Previously, I taught Introduction to Development Sociology at Henan Agricultural University (in both English and Mandarin), where I received the Best Mentor Award from the College of Humanities and Law. I also taught Global Food and the Environment, Post-Socialism in China, Russia, and Tanzania, and Global Pandemics at the University of California, Irvine, and received an Outstanding Teaching Award for each of these courses from the UC Irvine School of Social Sciences. I was also awarded as Faculty Mentor of the Month by the Undergraduate Research Opportunities Program at UC Irvine.
Zhang, L. (2021) The Origins of COVID-19: China and Global Capitalism. Stanford University Press.
Peer Reviewed Journal Articles and Book Chapters in English
Woodworth, M., (Names in alphabetical order after first author) Ren, X., Rodenbiker, J., Santi., E., Tan, Y., Zhang, L., and Zhou, Y. (2022). “Researching China during a period of COVID-19 travel restrictions.” In COVID-19 and a World of Ad Hoc Geographies, S. Brunn and D. Gilbreath (eds.), Springer. In Press.
Zhang, L. (2022). “China’s state and social media narratives about Brazil during the COVID-19 pandemic.” In The Tropical Silk Road: The Future of China in South America, P. Amar, L. Rofel, F. Brancoli, M. Viteri, and C. Fernandez (eds.), Stanford University Press. In press.
Zhang, L. (2021). “China and the UN Food System Summit: Silenced Disputes and Ambivalence on Food Safety, Sovereignty, Justice, and Resilience.” Development 64(3 – 4): 303 – 307.
Zhang, L. (2021). “The political ecology of maize in China: National food security and reclassification from staple to industrial crop.” In The Political Ecology of Industrial Crops, A. Ahmed and A. Gasparatos (eds.), London: Routledge, pp. 221 – 243.
Zhang, L. (2021) “Global feminist discourses during the 1960s: A critical comparison of China, Brazil, France, and the United States.” In Global Studies Review, Changgang Guo (eds). Beijing: Social Sciences Academic Press (China). In press.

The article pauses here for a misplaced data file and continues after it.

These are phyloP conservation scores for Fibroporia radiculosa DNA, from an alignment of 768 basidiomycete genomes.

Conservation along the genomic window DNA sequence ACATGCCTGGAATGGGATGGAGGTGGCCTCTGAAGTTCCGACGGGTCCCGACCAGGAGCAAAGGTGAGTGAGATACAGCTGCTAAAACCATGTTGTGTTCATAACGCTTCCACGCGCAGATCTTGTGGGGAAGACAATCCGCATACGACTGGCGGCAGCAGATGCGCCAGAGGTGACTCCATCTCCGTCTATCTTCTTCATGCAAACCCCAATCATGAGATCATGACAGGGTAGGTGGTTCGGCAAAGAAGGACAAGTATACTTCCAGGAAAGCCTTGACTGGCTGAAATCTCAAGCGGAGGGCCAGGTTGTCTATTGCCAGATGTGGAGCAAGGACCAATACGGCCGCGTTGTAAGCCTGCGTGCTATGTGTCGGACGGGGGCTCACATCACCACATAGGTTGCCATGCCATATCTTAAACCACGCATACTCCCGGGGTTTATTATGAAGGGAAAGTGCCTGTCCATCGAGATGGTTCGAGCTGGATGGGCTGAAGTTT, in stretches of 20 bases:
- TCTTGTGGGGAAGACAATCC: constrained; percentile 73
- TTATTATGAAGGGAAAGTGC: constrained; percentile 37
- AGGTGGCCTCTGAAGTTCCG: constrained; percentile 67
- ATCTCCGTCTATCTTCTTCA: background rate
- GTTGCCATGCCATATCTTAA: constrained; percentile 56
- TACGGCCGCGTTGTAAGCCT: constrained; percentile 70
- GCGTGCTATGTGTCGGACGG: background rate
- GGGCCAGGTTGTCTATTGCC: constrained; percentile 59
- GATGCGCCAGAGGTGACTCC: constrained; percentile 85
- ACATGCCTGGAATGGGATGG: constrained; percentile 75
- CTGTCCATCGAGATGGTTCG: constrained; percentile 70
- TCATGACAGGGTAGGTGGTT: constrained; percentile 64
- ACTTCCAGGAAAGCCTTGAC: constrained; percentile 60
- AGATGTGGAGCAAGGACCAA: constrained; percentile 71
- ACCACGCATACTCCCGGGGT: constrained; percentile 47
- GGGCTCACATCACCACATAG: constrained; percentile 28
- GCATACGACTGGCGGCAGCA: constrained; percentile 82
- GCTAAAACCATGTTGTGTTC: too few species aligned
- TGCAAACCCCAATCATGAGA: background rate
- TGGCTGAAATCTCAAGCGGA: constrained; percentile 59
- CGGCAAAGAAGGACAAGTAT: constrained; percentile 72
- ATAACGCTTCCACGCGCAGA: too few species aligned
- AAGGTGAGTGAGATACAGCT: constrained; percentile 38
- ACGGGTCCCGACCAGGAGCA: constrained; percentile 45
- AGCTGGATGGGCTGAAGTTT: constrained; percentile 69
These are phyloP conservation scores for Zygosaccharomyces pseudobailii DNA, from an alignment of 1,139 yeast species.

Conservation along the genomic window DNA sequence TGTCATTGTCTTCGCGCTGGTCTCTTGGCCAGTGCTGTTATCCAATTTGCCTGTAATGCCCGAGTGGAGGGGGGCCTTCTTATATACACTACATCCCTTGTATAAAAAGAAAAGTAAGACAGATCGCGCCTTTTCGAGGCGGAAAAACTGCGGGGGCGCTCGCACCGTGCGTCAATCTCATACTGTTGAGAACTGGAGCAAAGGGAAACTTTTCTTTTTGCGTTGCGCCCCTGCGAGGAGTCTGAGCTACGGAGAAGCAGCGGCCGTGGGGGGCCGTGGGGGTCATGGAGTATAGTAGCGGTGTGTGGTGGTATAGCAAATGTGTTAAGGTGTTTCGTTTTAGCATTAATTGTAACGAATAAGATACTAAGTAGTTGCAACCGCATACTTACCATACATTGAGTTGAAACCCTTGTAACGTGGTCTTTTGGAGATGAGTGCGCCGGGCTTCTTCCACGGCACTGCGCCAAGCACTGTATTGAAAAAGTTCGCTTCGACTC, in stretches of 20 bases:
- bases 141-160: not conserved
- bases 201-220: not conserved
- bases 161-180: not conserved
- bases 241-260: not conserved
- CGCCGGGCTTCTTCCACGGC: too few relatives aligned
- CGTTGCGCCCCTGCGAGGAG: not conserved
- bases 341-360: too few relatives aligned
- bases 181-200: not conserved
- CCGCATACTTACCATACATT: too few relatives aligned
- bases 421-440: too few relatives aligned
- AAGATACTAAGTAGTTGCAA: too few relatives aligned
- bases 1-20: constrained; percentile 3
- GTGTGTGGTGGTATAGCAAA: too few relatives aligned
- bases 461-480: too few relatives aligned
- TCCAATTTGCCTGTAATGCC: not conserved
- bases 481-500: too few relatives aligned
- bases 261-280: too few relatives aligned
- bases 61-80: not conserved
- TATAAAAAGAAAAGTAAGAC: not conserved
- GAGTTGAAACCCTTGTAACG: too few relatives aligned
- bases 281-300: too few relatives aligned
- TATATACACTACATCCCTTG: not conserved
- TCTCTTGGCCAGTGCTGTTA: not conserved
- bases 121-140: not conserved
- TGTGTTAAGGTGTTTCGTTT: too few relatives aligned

Zhang, L. (2020). “From left behind to leader: Gender, agency, and food sovereignty in China.” Agriculture and Human Values 37(4): 1111 – 1123.
Zhang, L. and Qi, G.B. (2019). “Bottom-up self-protection responses to China’s food safety crisis”. Canadian Journal of Development Studies 40(1): 113 – 130.
Qi, G.B., Cook, S., and Zhang, L. (2015). “Ecological agriculture in Henan province: A portrait of Nanmazhuang village.” In Multiple Pathways: Cases studies of sustainable agriculture in China. S. Cook and L. Buckley (eds). London: IIED, pp. 15 – 35.
Zhang, L. and Sun, J. (2014). “Innovative paths and models for the development of Beijing’s modern urban agriculture by the Agricultural Science City.” Social Sciences of Beijing (07): 91 – 95.
Sun, J. and Zhang, L. (2013). “Growing Common: Fact and future of socialism with Chinese characteristics.” Journal of China Executive Leadership Academy Yan’An, 6(02): 42 – 47.
Sun, J. and Zhang, L. (2012). “Theoretical basis for the initiation of China’s political party system.” Journal of China Executive Leadership Academy Yan’An, 5(06): 5 – 13.
Zhang, L. (2008). “Study on the construction of public crisis management of Chinese governments during the transitional period: A perspective from the ‘5.12’ Wenchuan earthquake.” Legal System and Society (28): 272.
Zhang, L. (2008). “Analysis on values and social identity of university-graduate village officials.” Legal System and Society (26): 309.